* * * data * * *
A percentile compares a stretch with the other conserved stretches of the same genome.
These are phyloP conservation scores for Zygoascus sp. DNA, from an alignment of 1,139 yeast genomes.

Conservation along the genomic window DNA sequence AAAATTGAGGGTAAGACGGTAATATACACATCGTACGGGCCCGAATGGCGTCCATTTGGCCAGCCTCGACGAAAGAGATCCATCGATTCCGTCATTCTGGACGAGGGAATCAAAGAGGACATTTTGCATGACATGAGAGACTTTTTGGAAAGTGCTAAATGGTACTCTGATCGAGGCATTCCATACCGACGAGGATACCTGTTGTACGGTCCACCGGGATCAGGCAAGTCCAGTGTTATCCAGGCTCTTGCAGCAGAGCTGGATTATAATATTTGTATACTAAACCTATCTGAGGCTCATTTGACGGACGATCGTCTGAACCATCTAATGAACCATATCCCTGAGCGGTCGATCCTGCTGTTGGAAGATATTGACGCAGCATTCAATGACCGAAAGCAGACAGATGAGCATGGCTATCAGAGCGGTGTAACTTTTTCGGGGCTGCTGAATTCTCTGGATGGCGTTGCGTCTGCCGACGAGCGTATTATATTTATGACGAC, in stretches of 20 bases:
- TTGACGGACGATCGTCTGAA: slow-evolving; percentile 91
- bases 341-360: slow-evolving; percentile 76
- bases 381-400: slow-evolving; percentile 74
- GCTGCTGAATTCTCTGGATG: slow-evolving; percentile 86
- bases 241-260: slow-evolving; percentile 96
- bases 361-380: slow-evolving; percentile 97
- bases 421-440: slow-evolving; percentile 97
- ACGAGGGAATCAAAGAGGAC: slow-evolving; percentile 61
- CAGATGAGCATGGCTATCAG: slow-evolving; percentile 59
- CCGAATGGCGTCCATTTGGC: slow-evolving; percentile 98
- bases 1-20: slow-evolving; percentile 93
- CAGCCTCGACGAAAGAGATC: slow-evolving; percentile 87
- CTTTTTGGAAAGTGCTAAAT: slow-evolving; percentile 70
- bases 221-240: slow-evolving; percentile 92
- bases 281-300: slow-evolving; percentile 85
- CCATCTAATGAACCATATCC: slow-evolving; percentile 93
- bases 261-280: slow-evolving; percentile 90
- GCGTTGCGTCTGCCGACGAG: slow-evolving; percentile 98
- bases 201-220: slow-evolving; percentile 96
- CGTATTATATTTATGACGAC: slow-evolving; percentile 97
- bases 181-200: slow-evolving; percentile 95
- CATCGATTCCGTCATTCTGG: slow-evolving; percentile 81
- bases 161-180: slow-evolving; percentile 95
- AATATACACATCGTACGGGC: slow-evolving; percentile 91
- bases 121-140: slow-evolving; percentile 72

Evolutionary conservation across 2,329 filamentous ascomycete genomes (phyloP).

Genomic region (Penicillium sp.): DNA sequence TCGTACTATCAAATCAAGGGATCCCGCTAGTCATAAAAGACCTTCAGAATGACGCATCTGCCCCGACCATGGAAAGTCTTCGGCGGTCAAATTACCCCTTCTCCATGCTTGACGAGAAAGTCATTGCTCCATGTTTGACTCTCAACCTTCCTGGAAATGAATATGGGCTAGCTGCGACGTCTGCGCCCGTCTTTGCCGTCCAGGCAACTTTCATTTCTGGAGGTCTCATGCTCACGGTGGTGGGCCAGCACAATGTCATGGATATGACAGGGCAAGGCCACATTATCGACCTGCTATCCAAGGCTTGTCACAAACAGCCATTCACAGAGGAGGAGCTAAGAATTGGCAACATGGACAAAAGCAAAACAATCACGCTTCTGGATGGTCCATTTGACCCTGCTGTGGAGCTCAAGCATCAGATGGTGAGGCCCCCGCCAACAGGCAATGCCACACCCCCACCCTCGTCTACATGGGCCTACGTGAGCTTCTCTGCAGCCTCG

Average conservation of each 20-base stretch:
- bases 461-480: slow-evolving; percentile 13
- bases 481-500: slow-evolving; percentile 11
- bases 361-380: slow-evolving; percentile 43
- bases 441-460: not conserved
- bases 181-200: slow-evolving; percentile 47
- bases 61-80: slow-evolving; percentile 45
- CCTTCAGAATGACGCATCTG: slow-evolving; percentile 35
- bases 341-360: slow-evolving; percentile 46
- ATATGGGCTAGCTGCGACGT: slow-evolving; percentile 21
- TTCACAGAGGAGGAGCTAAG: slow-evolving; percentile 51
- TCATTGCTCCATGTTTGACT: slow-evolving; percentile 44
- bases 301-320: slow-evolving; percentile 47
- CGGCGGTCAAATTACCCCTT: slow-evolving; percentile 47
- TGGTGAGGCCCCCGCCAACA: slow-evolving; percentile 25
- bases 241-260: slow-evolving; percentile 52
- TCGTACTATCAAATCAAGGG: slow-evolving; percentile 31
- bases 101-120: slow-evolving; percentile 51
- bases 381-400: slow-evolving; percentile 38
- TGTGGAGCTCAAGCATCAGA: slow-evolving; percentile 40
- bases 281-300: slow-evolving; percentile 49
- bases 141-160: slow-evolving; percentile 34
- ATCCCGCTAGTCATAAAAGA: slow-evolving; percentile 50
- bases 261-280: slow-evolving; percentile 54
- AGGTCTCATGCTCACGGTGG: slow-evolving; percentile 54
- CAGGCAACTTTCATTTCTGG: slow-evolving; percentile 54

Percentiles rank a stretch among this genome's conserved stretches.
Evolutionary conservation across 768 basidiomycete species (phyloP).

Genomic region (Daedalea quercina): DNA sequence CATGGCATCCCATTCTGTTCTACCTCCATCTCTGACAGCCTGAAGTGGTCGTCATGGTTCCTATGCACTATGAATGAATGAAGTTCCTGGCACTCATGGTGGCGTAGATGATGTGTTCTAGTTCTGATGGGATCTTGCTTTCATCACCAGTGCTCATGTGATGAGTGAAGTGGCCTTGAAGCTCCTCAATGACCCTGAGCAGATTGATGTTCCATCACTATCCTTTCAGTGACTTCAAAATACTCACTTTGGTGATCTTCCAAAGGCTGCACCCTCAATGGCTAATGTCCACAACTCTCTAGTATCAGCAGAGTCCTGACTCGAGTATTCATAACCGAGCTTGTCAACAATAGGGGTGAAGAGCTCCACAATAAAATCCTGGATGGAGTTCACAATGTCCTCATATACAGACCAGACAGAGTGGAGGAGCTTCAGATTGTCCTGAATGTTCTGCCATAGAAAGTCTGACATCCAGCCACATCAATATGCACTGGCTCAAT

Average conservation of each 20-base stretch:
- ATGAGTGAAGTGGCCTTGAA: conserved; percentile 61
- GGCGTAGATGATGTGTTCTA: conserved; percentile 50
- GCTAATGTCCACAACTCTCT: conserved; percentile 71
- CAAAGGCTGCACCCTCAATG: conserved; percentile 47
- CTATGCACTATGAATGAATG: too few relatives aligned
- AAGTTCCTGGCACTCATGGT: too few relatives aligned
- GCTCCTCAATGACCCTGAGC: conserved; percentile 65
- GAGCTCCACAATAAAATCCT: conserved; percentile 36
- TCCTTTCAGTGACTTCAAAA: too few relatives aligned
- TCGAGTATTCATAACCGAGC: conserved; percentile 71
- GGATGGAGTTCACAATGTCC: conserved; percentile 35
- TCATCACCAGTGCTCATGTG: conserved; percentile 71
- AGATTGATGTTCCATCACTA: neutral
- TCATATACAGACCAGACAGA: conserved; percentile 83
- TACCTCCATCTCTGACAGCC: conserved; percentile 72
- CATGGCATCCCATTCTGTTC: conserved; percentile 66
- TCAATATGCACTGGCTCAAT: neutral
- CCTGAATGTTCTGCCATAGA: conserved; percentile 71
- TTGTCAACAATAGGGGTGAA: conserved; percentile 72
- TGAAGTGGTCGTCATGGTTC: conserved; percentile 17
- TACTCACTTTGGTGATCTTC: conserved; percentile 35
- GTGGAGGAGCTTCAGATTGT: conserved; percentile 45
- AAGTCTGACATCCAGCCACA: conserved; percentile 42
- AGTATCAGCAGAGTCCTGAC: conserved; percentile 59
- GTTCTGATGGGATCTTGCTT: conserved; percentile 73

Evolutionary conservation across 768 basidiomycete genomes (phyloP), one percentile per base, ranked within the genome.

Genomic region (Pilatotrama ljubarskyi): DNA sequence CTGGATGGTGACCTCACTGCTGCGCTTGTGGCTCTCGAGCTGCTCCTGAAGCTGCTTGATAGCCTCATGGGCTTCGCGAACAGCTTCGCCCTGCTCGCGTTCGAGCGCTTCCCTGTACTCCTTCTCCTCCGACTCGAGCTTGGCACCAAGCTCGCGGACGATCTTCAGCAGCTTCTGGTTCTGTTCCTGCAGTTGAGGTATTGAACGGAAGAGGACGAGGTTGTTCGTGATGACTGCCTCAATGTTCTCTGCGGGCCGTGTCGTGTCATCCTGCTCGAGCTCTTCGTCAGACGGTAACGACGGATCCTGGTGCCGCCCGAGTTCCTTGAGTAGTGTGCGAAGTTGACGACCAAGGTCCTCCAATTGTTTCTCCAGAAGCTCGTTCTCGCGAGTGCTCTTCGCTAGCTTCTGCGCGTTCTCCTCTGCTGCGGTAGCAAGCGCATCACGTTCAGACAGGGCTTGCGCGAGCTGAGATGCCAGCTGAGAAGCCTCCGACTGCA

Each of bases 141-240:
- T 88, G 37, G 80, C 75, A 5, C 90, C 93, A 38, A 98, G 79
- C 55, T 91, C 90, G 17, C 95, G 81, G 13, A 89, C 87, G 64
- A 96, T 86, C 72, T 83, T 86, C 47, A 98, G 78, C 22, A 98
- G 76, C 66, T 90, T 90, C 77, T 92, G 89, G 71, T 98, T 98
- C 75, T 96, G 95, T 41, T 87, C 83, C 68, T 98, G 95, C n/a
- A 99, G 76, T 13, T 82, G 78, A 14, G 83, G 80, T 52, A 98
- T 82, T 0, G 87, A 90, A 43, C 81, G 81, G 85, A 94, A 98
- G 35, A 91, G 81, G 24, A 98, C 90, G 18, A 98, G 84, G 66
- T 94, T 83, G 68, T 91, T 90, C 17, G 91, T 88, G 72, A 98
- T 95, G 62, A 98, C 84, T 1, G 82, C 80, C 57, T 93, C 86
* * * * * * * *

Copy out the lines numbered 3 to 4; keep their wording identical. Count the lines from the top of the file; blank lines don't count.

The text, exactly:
Conservation along the genomic window DNA sequence AAAATTGAGGGTAAGACGGTAATATACACATCGTACGGGCCCGAATGGCGTCCATTTGGCCAGCCTCGACGAAAGAGATCCATCGATTCCGTCATTCTGGACGAGGGAATCAAAGAGGACATTTTGCATGACATGAGAGACTTTTTGGAAAGTGCTAAATGGTACTCTGATCGAGGCATTCCATACCGACGAGGATACCTGTTGTACGGTCCACCGGGATCAGGCAAGTCCAGTGTTATCCAGGCTCTTGCAGCAGAGCTGGATTATAATATTTGTATACTAAACCTATCTGAGGCTCATTTGACGGACGATCGTCTGAACCATCTAATGAACCATATCCCTGAGCGGTCGATCCTGCTGTTGGAAGATATTGACGCAGCATTCAATGACCGAAAGCAGACAGATGAGCATGGCTATCAGAGCGGTGTAACTTTTTCGGGGCTGCTGAATTCTCTGGATGGCGTTGCGTCTGCCGACGAGCGTATTATATTTATGACGAC, in stretches of 20 bases:
- TTGACGGACGATCGTCTGAA: slow-evolving; percentile 91